SBFD and SBPD cross-training to improve skills
For the first time the South Bend Police and Fire Departments cross-trained in a Burn Patterns and Arson Investigation class. Firefighters and officers are first responders to fires and crime scenes, often times they have to work together so a class like this was necessary.
“It’s extremely important because we have a job to do and they have a job to do so doing something like this makes us realize how important each of our jobs are." said John Corthier, SBFD Assistant Chief.
Both departments traded off knowledge on Tuesday afternoon to help each other be better prepared when future incidents happen.
“Our job is to go to a fire and put the fire out. We don’t think about anything after the fire,” Corthier added.
He said this class helped to shed light on the job that each department has to do.
“We realize that you have to protect evidence. This kind of puts things into a little different perspective where we maybe have to take a step back and realize maybe we shouldn’t be throwing so much water on the fire,” said Corthier.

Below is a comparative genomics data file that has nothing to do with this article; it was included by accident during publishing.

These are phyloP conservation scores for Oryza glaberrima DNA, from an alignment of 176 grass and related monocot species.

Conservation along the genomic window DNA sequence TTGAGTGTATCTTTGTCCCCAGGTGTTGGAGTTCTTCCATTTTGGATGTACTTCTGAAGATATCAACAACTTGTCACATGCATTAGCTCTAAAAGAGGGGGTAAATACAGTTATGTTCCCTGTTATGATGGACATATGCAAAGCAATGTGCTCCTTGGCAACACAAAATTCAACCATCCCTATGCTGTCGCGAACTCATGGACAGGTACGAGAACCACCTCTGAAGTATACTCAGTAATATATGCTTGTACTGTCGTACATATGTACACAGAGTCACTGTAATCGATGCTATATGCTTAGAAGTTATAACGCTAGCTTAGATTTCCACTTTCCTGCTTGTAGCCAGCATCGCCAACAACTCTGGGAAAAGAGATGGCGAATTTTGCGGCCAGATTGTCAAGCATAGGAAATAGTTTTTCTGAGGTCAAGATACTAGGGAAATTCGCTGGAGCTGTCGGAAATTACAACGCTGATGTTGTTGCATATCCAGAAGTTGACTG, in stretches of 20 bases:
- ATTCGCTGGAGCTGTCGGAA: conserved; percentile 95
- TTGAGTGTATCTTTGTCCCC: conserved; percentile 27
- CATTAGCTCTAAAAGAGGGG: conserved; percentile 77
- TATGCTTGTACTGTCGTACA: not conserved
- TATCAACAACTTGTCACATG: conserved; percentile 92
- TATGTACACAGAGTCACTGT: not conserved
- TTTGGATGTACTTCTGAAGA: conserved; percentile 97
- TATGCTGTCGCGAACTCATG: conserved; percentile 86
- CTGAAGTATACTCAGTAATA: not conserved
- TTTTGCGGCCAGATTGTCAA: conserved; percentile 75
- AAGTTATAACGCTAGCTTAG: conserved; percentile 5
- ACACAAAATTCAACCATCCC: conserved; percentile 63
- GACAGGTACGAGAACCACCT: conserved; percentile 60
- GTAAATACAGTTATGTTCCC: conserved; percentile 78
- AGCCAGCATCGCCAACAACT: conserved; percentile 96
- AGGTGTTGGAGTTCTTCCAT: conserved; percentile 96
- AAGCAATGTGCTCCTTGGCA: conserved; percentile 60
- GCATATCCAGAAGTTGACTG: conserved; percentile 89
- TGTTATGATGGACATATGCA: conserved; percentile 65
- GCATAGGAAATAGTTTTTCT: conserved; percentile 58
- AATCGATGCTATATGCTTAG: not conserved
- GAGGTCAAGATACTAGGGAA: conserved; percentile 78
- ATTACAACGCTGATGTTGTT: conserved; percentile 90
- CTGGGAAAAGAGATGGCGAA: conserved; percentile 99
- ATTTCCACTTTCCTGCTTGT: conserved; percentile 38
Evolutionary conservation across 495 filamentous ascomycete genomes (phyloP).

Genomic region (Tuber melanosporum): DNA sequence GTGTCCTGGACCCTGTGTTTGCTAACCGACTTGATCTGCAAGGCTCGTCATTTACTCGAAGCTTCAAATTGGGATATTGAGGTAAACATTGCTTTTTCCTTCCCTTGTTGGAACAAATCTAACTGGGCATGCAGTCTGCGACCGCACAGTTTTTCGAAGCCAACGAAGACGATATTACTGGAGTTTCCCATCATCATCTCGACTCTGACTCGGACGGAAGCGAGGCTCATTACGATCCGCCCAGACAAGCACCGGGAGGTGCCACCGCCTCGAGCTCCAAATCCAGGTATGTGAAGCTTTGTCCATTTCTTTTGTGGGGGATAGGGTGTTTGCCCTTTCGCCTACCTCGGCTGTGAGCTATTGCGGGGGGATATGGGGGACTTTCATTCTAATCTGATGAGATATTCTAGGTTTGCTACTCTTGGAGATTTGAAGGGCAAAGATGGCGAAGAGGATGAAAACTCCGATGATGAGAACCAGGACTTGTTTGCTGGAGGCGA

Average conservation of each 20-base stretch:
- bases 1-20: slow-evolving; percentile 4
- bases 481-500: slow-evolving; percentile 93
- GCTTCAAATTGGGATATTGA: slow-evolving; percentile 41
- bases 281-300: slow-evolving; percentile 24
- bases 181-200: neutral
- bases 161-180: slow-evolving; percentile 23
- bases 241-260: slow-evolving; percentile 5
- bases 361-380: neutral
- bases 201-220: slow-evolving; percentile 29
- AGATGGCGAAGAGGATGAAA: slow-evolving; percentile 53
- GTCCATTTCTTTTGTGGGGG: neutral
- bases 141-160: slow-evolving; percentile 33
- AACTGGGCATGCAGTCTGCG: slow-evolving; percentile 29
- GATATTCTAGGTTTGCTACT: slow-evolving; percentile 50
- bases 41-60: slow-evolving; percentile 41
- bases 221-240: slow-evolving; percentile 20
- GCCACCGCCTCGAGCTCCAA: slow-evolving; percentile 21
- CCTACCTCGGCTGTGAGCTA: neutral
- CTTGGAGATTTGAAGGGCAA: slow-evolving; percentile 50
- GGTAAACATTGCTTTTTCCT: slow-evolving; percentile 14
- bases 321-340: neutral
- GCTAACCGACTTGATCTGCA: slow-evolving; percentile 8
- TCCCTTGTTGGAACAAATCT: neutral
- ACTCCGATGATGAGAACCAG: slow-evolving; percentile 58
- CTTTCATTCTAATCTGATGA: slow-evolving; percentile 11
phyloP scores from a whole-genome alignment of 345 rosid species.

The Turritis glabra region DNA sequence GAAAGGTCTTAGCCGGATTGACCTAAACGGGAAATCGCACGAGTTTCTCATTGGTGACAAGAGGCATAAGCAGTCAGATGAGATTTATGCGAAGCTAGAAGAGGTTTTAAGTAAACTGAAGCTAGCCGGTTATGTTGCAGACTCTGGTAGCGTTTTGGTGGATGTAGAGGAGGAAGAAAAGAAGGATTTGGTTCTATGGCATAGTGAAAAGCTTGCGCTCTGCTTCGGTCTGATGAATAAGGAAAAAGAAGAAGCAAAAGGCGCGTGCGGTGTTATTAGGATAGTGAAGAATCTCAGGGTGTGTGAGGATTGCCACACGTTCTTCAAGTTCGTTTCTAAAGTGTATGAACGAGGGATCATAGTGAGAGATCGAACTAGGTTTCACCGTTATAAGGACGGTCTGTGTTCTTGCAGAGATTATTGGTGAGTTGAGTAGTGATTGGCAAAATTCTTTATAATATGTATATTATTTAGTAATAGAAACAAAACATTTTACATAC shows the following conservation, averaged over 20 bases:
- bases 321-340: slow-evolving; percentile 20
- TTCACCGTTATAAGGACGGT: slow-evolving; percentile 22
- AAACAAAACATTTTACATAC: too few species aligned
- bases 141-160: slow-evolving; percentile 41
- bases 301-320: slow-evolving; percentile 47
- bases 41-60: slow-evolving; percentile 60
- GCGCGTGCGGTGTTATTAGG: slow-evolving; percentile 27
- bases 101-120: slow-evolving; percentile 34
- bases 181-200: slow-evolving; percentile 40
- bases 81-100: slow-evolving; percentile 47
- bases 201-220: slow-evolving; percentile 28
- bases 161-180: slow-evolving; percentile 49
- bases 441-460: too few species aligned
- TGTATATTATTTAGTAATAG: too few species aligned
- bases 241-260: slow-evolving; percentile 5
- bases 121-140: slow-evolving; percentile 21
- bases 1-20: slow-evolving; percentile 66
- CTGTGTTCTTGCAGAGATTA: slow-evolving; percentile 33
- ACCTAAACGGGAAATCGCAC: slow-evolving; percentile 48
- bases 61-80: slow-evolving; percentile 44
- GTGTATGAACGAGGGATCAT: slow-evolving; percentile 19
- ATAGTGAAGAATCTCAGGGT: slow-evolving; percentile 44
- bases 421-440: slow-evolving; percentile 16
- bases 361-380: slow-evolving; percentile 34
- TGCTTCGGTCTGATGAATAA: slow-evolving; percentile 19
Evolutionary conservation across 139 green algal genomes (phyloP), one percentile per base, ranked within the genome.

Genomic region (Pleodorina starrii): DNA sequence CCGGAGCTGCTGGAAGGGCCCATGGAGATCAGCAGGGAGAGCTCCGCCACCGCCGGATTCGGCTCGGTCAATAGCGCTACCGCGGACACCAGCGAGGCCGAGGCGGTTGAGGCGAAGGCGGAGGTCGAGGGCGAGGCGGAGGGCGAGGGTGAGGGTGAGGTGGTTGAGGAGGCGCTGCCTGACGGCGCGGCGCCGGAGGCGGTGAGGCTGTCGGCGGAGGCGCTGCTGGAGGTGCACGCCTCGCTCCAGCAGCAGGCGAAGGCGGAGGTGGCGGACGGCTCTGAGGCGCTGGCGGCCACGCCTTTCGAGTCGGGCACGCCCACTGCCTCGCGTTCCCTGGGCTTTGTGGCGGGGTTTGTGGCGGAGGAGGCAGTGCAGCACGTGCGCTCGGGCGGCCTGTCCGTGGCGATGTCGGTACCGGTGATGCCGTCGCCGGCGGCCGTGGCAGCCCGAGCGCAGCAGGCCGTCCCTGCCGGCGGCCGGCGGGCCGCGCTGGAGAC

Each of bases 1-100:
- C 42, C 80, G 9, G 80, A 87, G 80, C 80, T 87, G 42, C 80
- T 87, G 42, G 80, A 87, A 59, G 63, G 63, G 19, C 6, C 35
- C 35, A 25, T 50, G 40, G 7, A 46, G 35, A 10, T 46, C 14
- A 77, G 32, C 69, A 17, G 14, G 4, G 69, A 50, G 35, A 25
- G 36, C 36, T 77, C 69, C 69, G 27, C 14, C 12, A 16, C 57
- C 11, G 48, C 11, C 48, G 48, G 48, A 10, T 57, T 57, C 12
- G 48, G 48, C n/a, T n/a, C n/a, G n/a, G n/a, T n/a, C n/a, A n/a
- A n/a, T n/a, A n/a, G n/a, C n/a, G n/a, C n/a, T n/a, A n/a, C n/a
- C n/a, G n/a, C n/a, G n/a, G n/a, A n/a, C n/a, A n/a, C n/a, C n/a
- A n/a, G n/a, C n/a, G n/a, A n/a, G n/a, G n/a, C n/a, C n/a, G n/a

The class created a real-life scenario for firefighters and crime scene technicians.
“We’re gonna open up lines of communication between the fire department and police department that way we can further educate each other different aspects of what we deal with,” said SBPD 1st Class Patrolman Ryan Hiipakka.
To do this, a crime scene was recreated with evidence present. Both departments walked through to view the evidence prior to it being lit on fire. Firefighters then worked to put out the fire then both departments went back in to investigate the evidence and see how the evidence changed after it was burned.
In 2014, there were more than 60 calls of reported arson and because of the class the departments will now know how to better work together on arson investigations.
“What we’re trying to recreate here is to have multiple pieces of evidence, different types of evidence that’s going to be within the scene,” added Hiipakka.
Often times when firefighters are fighting a fire, they do not know at the time that it is the setting of a crime scene. “It’s usually after the fact that we realize that ‘hey we were in a crime scene,’" added Corthier.
Therefore the class helped them know things to look for and strategies to use to protect evidence while still being able to put out a fire.
On the contrary, officers were able to learn how a fire burns and techniques firefighters use to put out fires.